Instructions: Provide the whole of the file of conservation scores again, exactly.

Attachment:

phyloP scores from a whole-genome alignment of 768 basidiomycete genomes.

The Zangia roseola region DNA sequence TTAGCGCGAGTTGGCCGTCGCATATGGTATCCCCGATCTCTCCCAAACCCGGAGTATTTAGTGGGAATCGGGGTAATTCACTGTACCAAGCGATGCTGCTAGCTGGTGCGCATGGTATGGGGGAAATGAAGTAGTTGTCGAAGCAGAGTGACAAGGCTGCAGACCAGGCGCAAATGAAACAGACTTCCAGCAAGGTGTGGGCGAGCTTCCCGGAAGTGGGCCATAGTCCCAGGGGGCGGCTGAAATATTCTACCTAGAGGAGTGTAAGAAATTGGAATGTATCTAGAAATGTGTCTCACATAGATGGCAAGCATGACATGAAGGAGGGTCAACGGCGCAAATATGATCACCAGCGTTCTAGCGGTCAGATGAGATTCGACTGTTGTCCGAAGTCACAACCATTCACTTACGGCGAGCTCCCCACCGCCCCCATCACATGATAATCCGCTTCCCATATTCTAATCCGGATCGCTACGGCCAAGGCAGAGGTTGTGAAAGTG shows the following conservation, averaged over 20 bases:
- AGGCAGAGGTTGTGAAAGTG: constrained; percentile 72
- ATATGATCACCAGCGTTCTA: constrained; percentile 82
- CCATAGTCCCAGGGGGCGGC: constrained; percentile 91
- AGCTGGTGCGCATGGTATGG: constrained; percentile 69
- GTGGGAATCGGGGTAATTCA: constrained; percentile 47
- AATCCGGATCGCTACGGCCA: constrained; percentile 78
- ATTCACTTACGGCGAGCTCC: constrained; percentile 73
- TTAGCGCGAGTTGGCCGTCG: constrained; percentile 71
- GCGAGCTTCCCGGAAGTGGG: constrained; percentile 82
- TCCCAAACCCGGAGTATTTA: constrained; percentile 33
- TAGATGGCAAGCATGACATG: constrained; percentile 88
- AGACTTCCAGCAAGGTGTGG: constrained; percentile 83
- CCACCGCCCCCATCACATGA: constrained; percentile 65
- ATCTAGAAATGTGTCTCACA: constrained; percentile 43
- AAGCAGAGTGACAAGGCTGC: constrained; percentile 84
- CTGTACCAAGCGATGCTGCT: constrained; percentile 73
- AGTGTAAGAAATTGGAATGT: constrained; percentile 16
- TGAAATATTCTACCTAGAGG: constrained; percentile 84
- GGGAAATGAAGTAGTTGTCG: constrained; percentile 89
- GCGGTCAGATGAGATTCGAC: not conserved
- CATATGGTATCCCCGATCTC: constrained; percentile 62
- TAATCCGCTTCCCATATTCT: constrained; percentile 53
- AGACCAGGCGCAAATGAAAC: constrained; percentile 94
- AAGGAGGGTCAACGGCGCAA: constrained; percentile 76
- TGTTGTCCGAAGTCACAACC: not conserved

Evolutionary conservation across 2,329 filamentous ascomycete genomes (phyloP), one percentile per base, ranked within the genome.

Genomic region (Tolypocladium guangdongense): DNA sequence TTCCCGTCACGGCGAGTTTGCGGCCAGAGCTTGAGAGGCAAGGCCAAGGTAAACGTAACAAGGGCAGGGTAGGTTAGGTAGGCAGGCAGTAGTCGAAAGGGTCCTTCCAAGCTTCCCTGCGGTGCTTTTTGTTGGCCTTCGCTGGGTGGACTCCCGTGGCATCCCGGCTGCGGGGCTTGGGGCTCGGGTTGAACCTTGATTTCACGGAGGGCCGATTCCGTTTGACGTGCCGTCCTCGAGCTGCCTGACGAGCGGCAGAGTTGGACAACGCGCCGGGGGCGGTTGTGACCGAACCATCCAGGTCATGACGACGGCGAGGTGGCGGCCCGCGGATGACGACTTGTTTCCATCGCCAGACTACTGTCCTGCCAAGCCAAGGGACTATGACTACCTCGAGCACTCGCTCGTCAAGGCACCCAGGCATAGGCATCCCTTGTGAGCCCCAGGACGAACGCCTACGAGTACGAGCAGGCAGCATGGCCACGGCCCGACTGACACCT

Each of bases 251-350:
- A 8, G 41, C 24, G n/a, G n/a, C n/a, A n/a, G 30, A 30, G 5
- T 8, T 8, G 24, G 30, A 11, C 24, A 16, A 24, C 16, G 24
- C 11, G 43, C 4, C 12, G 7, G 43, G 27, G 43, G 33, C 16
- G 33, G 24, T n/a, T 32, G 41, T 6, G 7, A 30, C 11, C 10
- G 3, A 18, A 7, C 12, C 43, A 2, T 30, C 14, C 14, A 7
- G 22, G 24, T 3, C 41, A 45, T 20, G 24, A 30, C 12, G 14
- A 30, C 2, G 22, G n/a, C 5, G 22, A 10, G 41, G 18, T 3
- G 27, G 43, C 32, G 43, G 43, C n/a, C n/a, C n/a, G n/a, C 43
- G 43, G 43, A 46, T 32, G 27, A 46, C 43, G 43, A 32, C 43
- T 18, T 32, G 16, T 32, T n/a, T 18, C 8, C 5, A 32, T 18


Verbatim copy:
phyloP scores from a whole-genome alignment of 768 basidiomycete genomes.

The Zangia roseola region DNA sequence TTAGCGCGAGTTGGCCGTCGCATATGGTATCCCCGATCTCTCCCAAACCCGGAGTATTTAGTGGGAATCGGGGTAATTCACTGTACCAAGCGATGCTGCTAGCTGGTGCGCATGGTATGGGGGAAATGAAGTAGTTGTCGAAGCAGAGTGACAAGGCTGCAGACCAGGCGCAAATGAAACAGACTTCCAGCAAGGTGTGGGCGAGCTTCCCGGAAGTGGGCCATAGTCCCAGGGGGCGGCTGAAATATTCTACCTAGAGGAGTGTAAGAAATTGGAATGTATCTAGAAATGTGTCTCACATAGATGGCAAGCATGACATGAAGGAGGGTCAACGGCGCAAATATGATCACCAGCGTTCTAGCGGTCAGATGAGATTCGACTGTTGTCCGAAGTCACAACCATTCACTTACGGCGAGCTCCCCACCGCCCCCATCACATGATAATCCGCTTCCCATATTCTAATCCGGATCGCTACGGCCAAGGCAGAGGTTGTGAAAGTG shows the following conservation, averaged over 20 bases:
- AGGCAGAGGTTGTGAAAGTG: constrained; percentile 72
- ATATGATCACCAGCGTTCTA: constrained; percentile 82
- CCATAGTCCCAGGGGGCGGC: constrained; percentile 91
- AGCTGGTGCGCATGGTATGG: constrained; percentile 69
- GTGGGAATCGGGGTAATTCA: constrained; percentile 47
- AATCCGGATCGCTACGGCCA: constrained; percentile 78
- ATTCACTTACGGCGAGCTCC: constrained; percentile 73
- TTAGCGCGAGTTGGCCGTCG: constrained; percentile 71
- GCGAGCTTCCCGGAAGTGGG: constrained; percentile 82
- TCCCAAACCCGGAGTATTTA: constrained; percentile 33
- TAGATGGCAAGCATGACATG: constrained; percentile 88
- AGACTTCCAGCAAGGTGTGG: constrained; percentile 83
- CCACCGCCCCCATCACATGA: constrained; percentile 65
- ATCTAGAAATGTGTCTCACA: constrained; percentile 43
- AAGCAGAGTGACAAGGCTGC: constrained; percentile 84
- CTGTACCAAGCGATGCTGCT: constrained; percentile 73
- AGTGTAAGAAATTGGAATGT: constrained; percentile 16
- TGAAATATTCTACCTAGAGG: constrained; percentile 84
- GGGAAATGAAGTAGTTGTCG: constrained; percentile 89
- GCGGTCAGATGAGATTCGAC: not conserved
- CATATGGTATCCCCGATCTC: constrained; percentile 62
- TAATCCGCTTCCCATATTCT: constrained; percentile 53
- AGACCAGGCGCAAATGAAAC: constrained; percentile 94
- AAGGAGGGTCAACGGCGCAA: constrained; percentile 76
- TGTTGTCCGAAGTCACAACC: not conserved

Evolutionary conservation across 2,329 filamentous ascomycete genomes (phyloP), one percentile per base, ranked within the genome.

Genomic region (Tolypocladium guangdongense): DNA sequence TTCCCGTCACGGCGAGTTTGCGGCCAGAGCTTGAGAGGCAAGGCCAAGGTAAACGTAACAAGGGCAGGGTAGGTTAGGTAGGCAGGCAGTAGTCGAAAGGGTCCTTCCAAGCTTCCCTGCGGTGCTTTTTGTTGGCCTTCGCTGGGTGGACTCCCGTGGCATCCCGGCTGCGGGGCTTGGGGCTCGGGTTGAACCTTGATTTCACGGAGGGCCGATTCCGTTTGACGTGCCGTCCTCGAGCTGCCTGACGAGCGGCAGAGTTGGACAACGCGCCGGGGGCGGTTGTGACCGAACCATCCAGGTCATGACGACGGCGAGGTGGCGGCCCGCGGATGACGACTTGTTTCCATCGCCAGACTACTGTCCTGCCAAGCCAAGGGACTATGACTACCTCGAGCACTCGCTCGTCAAGGCACCCAGGCATAGGCATCCCTTGTGAGCCCCAGGACGAACGCCTACGAGTACGAGCAGGCAGCATGGCCACGGCCCGACTGACACCT

Each of bases 251-350:
- A 8, G 41, C 24, G n/a, G n/a, C n/a, A n/a, G 30, A 30, G 5
- T 8, T 8, G 24, G 30, A 11, C 24, A 16, A 24, C 16, G 24
- C 11, G 43, C 4, C 12, G 7, G 43, G 27, G 43, G 33, C 16
- G 33, G 24, T n/a, T 32, G 41, T 6, G 7, A 30, C 11, C 10
- G 3, A 18, A 7, C 12, C 43, A 2, T 30, C 14, C 14, A 7
- G 22, G 24, T 3, C 41, A 45, T 20, G 24, A 30, C 12, G 14
- A 30, C 2, G 22, G n/a, C 5, G 22, A 10, G 41, G 18, T 3
- G 27, G 43, C 32, G 43, G 43, C n/a, C n/a, C n/a, G n/a, C 43
- G 43, G 43, A 46, T 32, G 27, A 46, C 43, G 43, A 32, C 43
- T 18, T 32, G 16, T 32, T n/a, T 18, C 8, C 5, A 32, T 18